Inn at Little Washington December 2016

Another one of our annual traditions is to go to the Inn at Little Washington after Christmas and spend the night.  While Jim and I usually do it with just the two of us, this year, we took the kids.  (I know—I want to come back in my next life as one of our kids, too.)
The Inn was kind enough to sit us at the kitchen table, which made the entire experience even more memorable.  Unlike many kitchens, especially in New York, the kitchen at the Inn is quiet and serene, at least on the surface.  The stress and tension are definitely there, as it is in every high-end restaurant kitchen, but yelling and profanities are not acceptable behavior.
We started off with a family favorite—truffle popcorn.  As much as I love every dish at the Inn, there are times when I think that the truffle popcorn is all I need to keep me happy.  It truly elevates popcorn so that you’ll never be happy with the movie theatre version again.

truffle popcorn

Next up, was the amuse-bouche.  We were treated to the chip-and-dip served on an (inedible) stone.

In addition, there was a bite of pork belly served with a hoisin sauce.

pork belly

And, finally, there was a brioche with a quail egg and quince jam.  Everything was quite delectable.

brioche

Next up was an oxtail consommé with a miniature grilled cheese sandwich studded with black truffles.  The oxtail consommé used to be part of a regular dish on the menu, and it was one of my favorite dishes on the menu.  This taste brought back a lot of lovely food memories.  Virtually any savory dish can be improved upon with the addition of black truffles, and the grilled cheese sandwich was no exception.  Heavenly.

oxtail consomme & grilled cheese

Another Inn favorite that is no longer on the menu is the fire and ice—seared tuna served on a bed of cabbage “noodles” topped with cucumber sorbet.  We took advantage of its availability that night.

fire and ice

Our son had the carpaccio of lamb loin with caesar salad ice cream.  It’s a favorite of his.

lamb carpaccio

The mousse of foie gras with sauternes gelee and red plum preserve is another family favorite and is often ordered when we are at the Inn.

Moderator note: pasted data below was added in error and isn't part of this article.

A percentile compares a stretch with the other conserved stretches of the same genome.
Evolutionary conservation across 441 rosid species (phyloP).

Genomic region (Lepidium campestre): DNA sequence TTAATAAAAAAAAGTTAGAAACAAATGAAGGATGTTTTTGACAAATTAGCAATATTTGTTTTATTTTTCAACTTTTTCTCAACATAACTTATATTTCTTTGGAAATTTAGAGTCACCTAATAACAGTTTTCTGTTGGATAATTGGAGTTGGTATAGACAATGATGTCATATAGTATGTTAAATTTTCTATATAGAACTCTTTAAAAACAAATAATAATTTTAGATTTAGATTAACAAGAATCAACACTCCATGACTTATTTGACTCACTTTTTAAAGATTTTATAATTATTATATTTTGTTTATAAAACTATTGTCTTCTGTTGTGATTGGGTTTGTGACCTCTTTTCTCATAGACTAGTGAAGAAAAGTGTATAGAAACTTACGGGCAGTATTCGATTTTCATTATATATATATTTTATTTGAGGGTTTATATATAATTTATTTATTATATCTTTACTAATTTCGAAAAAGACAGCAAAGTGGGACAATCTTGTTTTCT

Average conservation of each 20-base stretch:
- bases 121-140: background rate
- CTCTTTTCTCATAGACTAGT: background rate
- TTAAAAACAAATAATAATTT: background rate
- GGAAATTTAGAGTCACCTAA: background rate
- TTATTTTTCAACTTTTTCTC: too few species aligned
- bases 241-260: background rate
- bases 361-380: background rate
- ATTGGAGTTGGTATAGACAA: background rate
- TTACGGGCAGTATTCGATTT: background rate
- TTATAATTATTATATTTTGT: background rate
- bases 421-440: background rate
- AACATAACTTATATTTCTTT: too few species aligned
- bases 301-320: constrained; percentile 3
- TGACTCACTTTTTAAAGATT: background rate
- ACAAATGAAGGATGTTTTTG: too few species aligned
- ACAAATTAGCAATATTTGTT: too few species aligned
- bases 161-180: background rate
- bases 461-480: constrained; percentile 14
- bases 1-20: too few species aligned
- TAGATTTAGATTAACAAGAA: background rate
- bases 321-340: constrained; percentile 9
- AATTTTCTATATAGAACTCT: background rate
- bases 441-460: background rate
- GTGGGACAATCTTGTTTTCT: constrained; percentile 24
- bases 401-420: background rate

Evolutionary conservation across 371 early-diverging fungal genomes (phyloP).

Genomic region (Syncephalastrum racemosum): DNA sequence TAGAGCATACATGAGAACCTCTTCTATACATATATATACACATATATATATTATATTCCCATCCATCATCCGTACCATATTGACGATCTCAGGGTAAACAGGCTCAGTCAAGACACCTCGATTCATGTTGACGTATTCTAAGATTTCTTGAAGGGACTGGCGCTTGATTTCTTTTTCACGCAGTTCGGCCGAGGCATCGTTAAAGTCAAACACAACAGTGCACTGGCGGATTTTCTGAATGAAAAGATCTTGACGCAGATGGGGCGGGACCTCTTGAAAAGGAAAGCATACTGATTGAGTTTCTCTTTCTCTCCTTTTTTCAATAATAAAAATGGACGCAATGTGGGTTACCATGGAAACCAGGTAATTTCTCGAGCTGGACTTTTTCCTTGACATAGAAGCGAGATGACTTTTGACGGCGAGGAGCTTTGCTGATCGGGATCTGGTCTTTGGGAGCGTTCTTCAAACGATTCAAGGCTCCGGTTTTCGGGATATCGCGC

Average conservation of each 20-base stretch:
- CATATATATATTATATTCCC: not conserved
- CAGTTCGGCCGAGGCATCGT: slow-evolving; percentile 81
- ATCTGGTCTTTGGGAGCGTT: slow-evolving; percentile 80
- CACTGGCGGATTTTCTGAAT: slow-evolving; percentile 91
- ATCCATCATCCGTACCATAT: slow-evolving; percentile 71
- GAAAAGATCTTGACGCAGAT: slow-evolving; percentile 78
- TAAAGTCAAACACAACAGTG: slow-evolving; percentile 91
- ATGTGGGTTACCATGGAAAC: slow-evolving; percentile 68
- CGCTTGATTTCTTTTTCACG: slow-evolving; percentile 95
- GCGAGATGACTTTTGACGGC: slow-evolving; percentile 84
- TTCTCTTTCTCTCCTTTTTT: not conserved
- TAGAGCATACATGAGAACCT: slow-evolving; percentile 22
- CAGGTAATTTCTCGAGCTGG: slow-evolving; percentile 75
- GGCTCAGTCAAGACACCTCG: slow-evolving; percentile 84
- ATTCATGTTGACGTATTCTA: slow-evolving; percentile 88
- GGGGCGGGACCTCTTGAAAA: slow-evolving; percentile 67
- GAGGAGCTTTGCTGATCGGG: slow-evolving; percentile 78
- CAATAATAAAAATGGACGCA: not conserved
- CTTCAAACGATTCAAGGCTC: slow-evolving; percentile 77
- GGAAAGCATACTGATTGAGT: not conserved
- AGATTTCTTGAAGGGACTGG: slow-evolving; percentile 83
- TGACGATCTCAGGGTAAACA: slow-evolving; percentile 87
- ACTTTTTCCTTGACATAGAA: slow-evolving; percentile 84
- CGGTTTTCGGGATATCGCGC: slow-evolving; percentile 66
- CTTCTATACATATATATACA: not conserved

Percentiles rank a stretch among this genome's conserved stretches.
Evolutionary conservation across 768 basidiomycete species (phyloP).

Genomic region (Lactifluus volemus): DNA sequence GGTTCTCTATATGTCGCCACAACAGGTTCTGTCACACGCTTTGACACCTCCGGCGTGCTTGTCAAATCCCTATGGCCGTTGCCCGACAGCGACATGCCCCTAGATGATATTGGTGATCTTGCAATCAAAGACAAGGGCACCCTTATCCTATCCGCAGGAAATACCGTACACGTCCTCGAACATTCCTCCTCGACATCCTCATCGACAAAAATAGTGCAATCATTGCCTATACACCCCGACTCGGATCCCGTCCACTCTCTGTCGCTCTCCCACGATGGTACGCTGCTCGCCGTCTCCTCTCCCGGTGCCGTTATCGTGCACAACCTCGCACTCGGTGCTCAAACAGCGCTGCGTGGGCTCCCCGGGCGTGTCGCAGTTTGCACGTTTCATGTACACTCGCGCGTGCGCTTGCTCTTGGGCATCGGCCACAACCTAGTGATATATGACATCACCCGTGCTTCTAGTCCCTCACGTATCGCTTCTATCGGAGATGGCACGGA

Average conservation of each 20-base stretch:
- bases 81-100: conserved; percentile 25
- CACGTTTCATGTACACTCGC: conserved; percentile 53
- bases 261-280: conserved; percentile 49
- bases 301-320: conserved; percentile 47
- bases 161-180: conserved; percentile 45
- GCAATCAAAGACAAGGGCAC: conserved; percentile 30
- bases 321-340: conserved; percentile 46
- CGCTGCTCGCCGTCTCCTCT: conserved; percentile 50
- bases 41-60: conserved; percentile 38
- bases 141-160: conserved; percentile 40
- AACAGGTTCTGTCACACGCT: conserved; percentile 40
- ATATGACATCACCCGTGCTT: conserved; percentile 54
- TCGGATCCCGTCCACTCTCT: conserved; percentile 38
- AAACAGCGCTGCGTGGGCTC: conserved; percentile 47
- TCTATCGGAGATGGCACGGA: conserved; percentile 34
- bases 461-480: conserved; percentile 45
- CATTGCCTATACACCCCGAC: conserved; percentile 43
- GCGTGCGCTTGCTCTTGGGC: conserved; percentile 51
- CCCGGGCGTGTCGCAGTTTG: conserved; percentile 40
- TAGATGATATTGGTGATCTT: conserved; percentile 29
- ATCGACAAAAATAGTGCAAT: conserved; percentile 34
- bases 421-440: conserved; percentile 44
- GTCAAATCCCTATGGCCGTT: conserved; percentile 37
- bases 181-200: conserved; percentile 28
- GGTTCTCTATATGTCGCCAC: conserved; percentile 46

foie gras mousse

Another past menu item that made a brief return was the roasted pheasant with cabbage

roasted pheasant

Jim took advantage of white truffle season and ordered the spaetzle “risotto” with a poached farm egg and white truffles.

white truffles galore!

Our daughter had the pan roasted lobster with tomato butter, spinach, and garlic custard (among other things):

lobster

The pan-seared diver scallop with artichoke puree, capers, and tomato tartare was excellent,

scallop

And the Inn always does a fabulous job with its version of roasted duck topped with foie gras and served with pickled cranberries (which were amazing!):

roast duck

Here is the delicious pork jowl with braised red cabbage and walnut ravioli:

pork jowl with walnut ravioli

The most amazing dish they served us in an evening of amazing dishes was a black truffle, which they had roasted in the ashes of the fireplace in the kitchen.  It had been wrapped in foil and was warm and sat in its own lovely truffle juice.  It was then sliced and served over a simply dressed salad with the juices poured over it.  Those truffles were one of the most wonderful things I have ever put in my mouth.

roasted black truffles!

Desserts included the painter’s palette of sorbets,

the chocolate mint fantasy,

a chocolate hazelnut mousse tart,

and a honeycrisp apple tart.

While the food is definitely delicious and artistic and memorable, the service is even more exceptional.  The staff always looks happy to see us (they are excellent actors all!), and we are treated like valued guests.  We already are looking forward to our next trip there!

Book review: The Trouble with Dukes by Grace Burrowes

The Trouble with Dukes (Windham Brides, #1)The Trouble with Dukes by Grace Burrowes